Over the years, Professor Baviskar was not only my teacher, tutor and mentor, but became a friend. This was partly to do with the fact that my best friend in those days was Shanti George, a student in the M.Phil. programme, who was working with Professor Baviskar. We spent many memorable moments together, drinking chai and chatting with Professor Baviskar on the lawns and in his office. He smoked cigarettes, what he called OP Brand (Other People’s Brand) and was always willing to have a chai and an OP Brand cigarette in his free time. He told us about his childhood, and his school, and his college which was in another town, about the struggle and difficulties of growing up in less privileged circumstances. There was no self-pity in his account, only a factual narrative of his own journey as a sociologist. He invited us home for dinner one evening, a real treat for two hostellers and once, with Don Attwood, to dinner at Moti Mahal in Daryaganj which Shanti and I talked about for many days! As the years went by, I did a course in the Sociology of Development with Professor Baviskar in the MPhil programme in which I remember receiving an ‘O’ grade, completed my PhD in 1984, and having taught briefly in an ad-hoc position in the department, left for a postdoctoral position, as Commonwealth fellow, at the University of London in 1985.
When I returned in 1986, filled with the arrogance of accomplishment and self importance, I thought I would sail into a position in the department! I had a PhD, postdoctoral experience and some publications. Professor Baviskar was head of the department, and at the interview for the position of lecturer, I remember his emphasis on my publications to the committee. He asked me to circulate them and my PhD thesis to the members and was very supportive and positive. I did not however get the job and along with a colleague, who is now Professor of Sociology elsewhere, was appointed Research Associate in the department. I remember we both went to Professor Baviskar and asked him pointedly why, with all our qualifications, we had not only not been appointed lecturers but had been placed at the bottom of the salary scale as research associates. In retrospect, I think we were lucky not to have been thrown out of his office and he listened to us with patience, repeatedly emphasizing that he was merely head of the department, not the entire selection committee. He did however ensure that we were placed higher up in the salary scale. Thus began the next phase of my engagement with the department as an intellectual and collegial space.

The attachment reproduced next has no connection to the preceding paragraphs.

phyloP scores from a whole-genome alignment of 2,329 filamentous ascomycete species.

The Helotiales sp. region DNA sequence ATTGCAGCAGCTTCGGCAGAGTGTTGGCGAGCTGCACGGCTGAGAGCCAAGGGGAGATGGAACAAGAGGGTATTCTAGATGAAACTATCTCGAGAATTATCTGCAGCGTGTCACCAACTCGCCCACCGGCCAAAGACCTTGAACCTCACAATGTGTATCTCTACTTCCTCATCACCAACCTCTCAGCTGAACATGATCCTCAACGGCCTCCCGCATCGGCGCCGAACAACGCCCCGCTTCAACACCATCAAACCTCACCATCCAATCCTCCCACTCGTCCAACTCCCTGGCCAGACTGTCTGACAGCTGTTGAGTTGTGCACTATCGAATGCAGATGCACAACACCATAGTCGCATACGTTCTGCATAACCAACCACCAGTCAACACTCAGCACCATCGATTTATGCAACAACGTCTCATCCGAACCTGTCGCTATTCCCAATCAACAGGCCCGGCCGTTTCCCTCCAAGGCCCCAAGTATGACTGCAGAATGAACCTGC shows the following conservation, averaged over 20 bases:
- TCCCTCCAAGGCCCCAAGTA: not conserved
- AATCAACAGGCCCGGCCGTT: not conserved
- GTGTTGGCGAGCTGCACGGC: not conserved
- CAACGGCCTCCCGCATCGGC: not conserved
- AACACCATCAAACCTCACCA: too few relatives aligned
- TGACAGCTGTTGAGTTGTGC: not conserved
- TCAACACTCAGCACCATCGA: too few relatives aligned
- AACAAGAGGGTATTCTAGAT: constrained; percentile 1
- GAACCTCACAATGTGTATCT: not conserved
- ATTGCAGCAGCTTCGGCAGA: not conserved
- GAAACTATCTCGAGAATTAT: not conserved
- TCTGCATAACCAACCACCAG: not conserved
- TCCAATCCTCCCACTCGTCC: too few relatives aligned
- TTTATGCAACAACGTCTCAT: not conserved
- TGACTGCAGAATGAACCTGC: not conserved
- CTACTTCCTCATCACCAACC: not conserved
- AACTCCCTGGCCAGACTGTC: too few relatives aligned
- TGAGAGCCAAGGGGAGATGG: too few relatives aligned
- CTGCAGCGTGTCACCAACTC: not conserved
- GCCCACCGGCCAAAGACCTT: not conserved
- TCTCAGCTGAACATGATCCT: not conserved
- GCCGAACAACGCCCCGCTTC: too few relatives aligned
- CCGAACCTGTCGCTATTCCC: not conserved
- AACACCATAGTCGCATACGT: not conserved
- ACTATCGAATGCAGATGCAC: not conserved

During the next few years, I was to know Professor Baviskar closely as a colleague and was particularly struck by his keen attention to every detail of the department. The annexe extension was built or completed during his tenure as Head, if I am not wrong, and I remember him in deep conversation with university engineers and building contractors, supervising details himself. His commitment to the structural dimensions of building a department brought home to me the fact that institutions cannot be built by ideas alone and need strong physical and infrastructure support. It is also not possible to always have the support of the entire department in whatever one seeks to do. Collegiality is not built on consensus but on contestation and starkly opposing viewpoints: I realized this in the fiercely divisive and sometimes raucous staff council meetings which at that time astounded me. Professor Baviskar however maintained a calm, patient and civil demeanor through all the differing opinions that prevailed. Stardom then is not about intellectual ideas alone, but about building institutions for future generations, about learning to live with difference, about seeking to accomplish one’s goals in spite of the criticism and lack of support, about finding the generosity of spirit, the search for truth and the quest for accomplishment from within yourself as much as within others. The galaxy of stars includes different kinds of stars, each of its own shape and making, with its own polish and shine, each to cherish and preserve as the legacy of this very rich and treasured department.
Department of Sociology, University of Delhi
Prof. B. S. Baviskar is known for his collaborative leadership in studying the co-operative movement, especially the politics of sugar co-operatives in Mahrashtra. His perceptive eye for political dynamics goes back to his school days in the village Pilkhod, Maharashtra to Delhi via Pune. He dwelt deftly on the large sugarcane farmers’ political influence in sugar industry but also in regional and national politics while being friendly with different factions as he walked on the razor’s edge during his fieldwork for Ph.D in the Department of Sociology at Delhi University under M. N. Srinivas. His publications speak about his scholarship and collaborative work not only with Western anthropologists, but also with Indian scholars within and outside side the university system.